implied in xi. 1, reminding one of
4. Egypt Alexandria, at the time the royal city,
the Place and the seat of a great Jewish settle
of Com- went. The expression " king in Je
poaition. rusalem " is peculiar to this book
in the Old Testament; thoroughly
Egyptian is the designation of the grave as the
" everlasting house " (xii. 5 " long home "). The
time and the place are indicated as that of the
Ptolemies and their court, and before the oppres
sion of the Jews under Ptolemy IV. Philopator;
between 320 and 217
and at Alexandria
(cf. viii. 2, 8, with Josephua, Ant., XII. i. 1).
coldness with which the author seta forth the
worthlessness of wealth as an end for which to
strive, the persistence with which he endures a
mode of life which he would not choose and wishes
to forget, the intensity with which he seta forth
the humiliation to man from his zeal for knowl
edge in the face of the ordering and ]imitations of
fate, all speak for such a setting.
It is entirely comprehensible from these expres
sions how the newer exegesis comes to call the
book "Skepticism's Song of Songs." But such a
conception is a mistaken one. Beneath the ques
tioning of the book .lie strong religious convictions,
the assurance that God Almighty
5. The rules the world. He is the creator
Author's (vii. 29, xii. 1), he is lord of life and
Viewpoint. the beatower of life on man (viii. 8,
15), he has allotted to man the quest
and its toil (i. 13, iii. 10, 18, viii. 17), so that entire
existence, vanity as it is, must be accepted as of
God's ordering (ii. 26), though in the labor and
the quest of life he grants joy to man (ii. 24, v. 18,
vii. 18). How tragic it is that though the con
ception of eternity is in man's heart (iii. 11), yet
its depths he can not fathom (vii. 23-24, viii. 17
ix. 1)1 The purpose of God was to plant in the
heart of man the fear of God (iii. 14, vii. 18), for
God is the judge of compliance with the laws he
has established (iii. 17, viii. 8,8). Things ethically good in the world are life (ix. 4-5),
companionship (iv. 7-12), success, and enjoyment
of labor and its results (ii. 24, iii. 1-2, 22, ix. 7-8).
Since issues are uncertain, the more urgent is the
duty of constant striving (ix. 10, xi. 1-6). So
that the sum to which a fading Judaism reduced
the wealth of the prophetical faith is the certainty
of one eternal God, creator and ruler of the world,
and the certainty of his judgment. The method
of reaching this conclusion is to put thesis and
antithesis together so that the mean stands out
from the very juxtaposition (iv. ", v. 7-S, vii.
16-18). Yet this method of composition gave
rise to the earlier suppositions that this juxtaposition of contradictory theses pointed to a discussion between two persons, or to an anthology, or
to a mistake of the binder (or copyist). Similarly,
the moat opposite views of the teaching of the
book have been held-that it involves the consequences of a sheer yet somewhat spiritual skepticism, and that it is a book of consolation.
It is not surprising therefore that its position in
the canon should have been questioned, for ex
ample, in the debate in the first century between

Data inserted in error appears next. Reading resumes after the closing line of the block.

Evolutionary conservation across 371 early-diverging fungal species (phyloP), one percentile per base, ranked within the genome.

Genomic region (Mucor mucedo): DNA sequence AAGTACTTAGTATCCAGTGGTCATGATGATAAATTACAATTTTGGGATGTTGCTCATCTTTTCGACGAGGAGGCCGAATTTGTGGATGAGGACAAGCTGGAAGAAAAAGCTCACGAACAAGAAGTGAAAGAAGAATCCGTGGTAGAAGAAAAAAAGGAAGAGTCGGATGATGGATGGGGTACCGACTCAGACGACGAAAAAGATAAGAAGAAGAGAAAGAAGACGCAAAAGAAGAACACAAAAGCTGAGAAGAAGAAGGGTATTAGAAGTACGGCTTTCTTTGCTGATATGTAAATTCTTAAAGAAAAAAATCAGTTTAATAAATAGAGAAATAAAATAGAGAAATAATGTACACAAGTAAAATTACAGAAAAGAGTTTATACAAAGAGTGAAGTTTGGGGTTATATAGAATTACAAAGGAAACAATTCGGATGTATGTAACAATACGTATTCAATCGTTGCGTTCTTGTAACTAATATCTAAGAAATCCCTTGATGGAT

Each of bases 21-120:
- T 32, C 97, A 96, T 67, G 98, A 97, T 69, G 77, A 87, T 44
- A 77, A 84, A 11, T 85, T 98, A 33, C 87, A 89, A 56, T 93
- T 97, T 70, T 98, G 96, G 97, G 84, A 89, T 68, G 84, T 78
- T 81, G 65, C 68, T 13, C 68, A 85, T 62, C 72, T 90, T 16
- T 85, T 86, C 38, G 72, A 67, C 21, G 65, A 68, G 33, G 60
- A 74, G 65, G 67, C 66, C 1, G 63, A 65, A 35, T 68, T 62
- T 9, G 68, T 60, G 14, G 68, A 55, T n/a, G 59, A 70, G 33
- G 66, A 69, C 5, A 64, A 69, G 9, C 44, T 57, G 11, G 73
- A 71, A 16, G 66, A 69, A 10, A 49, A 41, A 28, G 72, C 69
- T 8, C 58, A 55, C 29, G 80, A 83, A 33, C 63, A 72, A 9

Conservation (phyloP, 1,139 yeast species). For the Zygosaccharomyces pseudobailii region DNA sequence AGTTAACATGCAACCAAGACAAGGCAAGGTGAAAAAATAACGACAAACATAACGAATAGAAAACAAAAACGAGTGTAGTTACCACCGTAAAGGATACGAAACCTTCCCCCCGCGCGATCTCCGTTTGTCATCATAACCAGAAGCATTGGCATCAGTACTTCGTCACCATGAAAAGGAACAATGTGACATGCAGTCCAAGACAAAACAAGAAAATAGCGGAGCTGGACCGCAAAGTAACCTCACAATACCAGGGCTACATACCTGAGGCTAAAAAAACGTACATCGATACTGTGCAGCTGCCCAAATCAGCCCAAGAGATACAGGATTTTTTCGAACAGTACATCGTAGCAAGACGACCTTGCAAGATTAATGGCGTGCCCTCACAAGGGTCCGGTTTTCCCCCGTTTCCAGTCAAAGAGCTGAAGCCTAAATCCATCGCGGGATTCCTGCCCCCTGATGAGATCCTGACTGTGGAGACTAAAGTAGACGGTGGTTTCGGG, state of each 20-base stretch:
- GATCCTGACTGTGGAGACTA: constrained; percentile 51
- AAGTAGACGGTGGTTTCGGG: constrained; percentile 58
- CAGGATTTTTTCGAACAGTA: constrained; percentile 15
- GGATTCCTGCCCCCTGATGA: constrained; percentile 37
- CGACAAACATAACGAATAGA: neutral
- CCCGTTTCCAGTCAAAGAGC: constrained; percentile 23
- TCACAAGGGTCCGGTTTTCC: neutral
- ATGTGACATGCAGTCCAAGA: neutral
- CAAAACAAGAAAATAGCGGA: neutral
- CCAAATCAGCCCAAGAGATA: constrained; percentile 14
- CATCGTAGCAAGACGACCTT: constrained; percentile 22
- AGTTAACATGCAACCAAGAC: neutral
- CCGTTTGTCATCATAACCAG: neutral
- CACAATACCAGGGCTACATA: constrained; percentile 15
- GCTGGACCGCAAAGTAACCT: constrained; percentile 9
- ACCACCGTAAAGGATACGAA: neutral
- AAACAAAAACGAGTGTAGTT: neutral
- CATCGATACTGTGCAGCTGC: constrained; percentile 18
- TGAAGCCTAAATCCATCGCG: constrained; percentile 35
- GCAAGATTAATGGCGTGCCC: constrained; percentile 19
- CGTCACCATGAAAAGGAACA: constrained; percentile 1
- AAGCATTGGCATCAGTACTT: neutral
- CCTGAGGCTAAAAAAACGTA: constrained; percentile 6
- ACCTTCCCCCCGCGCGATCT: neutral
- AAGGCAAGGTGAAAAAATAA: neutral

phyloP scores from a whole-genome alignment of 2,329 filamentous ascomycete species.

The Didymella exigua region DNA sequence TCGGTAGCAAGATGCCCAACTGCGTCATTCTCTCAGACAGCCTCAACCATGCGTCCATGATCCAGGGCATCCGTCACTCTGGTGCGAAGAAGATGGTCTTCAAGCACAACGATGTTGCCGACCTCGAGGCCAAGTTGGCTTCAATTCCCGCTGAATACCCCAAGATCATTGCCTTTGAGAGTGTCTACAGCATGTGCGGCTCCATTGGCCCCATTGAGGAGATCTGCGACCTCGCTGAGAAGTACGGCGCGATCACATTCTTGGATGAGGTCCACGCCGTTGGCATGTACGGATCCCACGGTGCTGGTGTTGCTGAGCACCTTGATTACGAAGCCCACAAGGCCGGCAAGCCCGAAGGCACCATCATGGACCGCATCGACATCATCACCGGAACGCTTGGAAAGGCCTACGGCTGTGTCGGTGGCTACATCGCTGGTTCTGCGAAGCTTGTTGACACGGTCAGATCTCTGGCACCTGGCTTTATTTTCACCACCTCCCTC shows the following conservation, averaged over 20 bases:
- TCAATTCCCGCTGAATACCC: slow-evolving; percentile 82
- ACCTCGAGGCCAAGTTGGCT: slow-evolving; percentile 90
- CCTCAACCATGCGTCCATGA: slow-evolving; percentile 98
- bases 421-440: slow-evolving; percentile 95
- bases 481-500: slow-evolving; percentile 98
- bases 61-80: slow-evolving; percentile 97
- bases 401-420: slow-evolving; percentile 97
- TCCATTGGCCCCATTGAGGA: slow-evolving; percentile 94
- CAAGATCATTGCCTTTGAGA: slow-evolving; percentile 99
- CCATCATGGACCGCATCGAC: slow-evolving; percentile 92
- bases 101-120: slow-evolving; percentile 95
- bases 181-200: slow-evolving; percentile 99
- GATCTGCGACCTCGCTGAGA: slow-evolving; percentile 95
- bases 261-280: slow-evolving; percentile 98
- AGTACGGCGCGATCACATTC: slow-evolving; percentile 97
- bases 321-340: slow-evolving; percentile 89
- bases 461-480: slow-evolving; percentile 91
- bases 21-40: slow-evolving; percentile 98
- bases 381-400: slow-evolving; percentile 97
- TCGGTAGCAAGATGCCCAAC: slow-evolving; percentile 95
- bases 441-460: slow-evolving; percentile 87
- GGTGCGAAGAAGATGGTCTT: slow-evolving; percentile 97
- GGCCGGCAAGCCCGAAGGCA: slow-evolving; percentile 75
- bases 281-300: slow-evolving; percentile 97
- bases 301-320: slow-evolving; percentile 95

the schools of Hillel and Gamalie]. The integrity
the book is rightly questioned so far as the
epilogue is concerned. But the remark of Graetz
that xii. 11 sqq. refer not to this book but to the
entire third division of the canon, and its corollary,
that Ecclesiastes stood at the end of the Old Tes
tament, are both in error. Indeed Graetz thinks
that the entire epilogue was affixed by the Synod
at Jabneh, c. 90
a conclusion demonstrably
wrong. The book was read by the Jews at the
Feast of Booths.
For literature on Ecclesiastes consult: A.
Palm, Die Qohekhlrakratur, Mannheim, 1888, and the
work of C. H. H. Wright, below. On the text,
Der Maaeorahtext les Kohekth, Leipsic.
translations are found in moat of the commentaries;
special and noteworthy are those by [N. Higgins], London, 1778, and P. Haupt, ib. 1905, both metrical. The
Commentaries are very numerous, the beet are: J. H.
van der Palm, Leyden, 1784; F. Hitsig, Leipsic, 1847;
E. W. Hengetenberg, Berlin, 1859, Eng, travel., Edinburgh, 1889; C. Bridges, London, 1880; C. D. Ginsburg,
ib. 1881 (noteworthy); M. Stuart, Andover, 1882 (philological): L. Young. Philadelphia, 1888; J. N. Coleman,
Edinburgh, 1887; H. Greets, Leipsic, 1871; T. P. Dale,
London, 1873; W. H. B. Proby, ib. 1874; T. H. Leale,
ib. 1877 (homiletical); E. H. Plumptre, Cambridge, 1881;
E. Renan, Paris, 1882; G. G. Bradley, Oxford, 1885, new
ed., 1898: T. C. Finlsyeon, Meditationa. and Maxims of
%hekN, London, 1887; W. Volek, Munich, 1889; M. J.
Boileau, Paris, 1892; J. Strong, New York,' 1893; C.
Siegfried, GÃ¶ttingen, 1898; G. Wildeboer, TÃ¼bingen,
1898; A. W. Streams, London, 1899; A. von Soho!:,
Leipsic, 1901; J. F. Genung, Boston, 1904; G. A. Burton,
New York, 1908.
The works cited under
Biblical Introduction, I. generally treat of the book, especially Driver, Introdgdiqn.
pp. 438-449. On questions of this nature consult: A.
Introduction to Ecclesiastes, New York, 1904
(the beat); J. S. Bloch, Ursprung and Entekhunpesei6
les Bathes Kohekt, Bamberg, 1872; A Treatise on the
Authorship of Ecclesiastes, London, 1880; C. H. H.
Kohekth . . . in Relation to Modern
Criticism sad . . . Pessimism, ib. 1883; T. K. Cheyne,
Job sad Solomon, pp. 199-285, New York, 1889; P.
Menzel, Dar pricchische EinRuea a
Prediper, Halle, 1880.
on the similarity to Omar Khayyam: J. F. Genang,
Ecctra and Omar Khayyam
, Boston. 1901; A.
Essence of Ecclesiastes in Metre o1 Omar Khan-
London, 1904. On the history of interpretation!
Dos Buck Cohelefh each Talmud and Mu3rasch
path and God
1880. Consult also: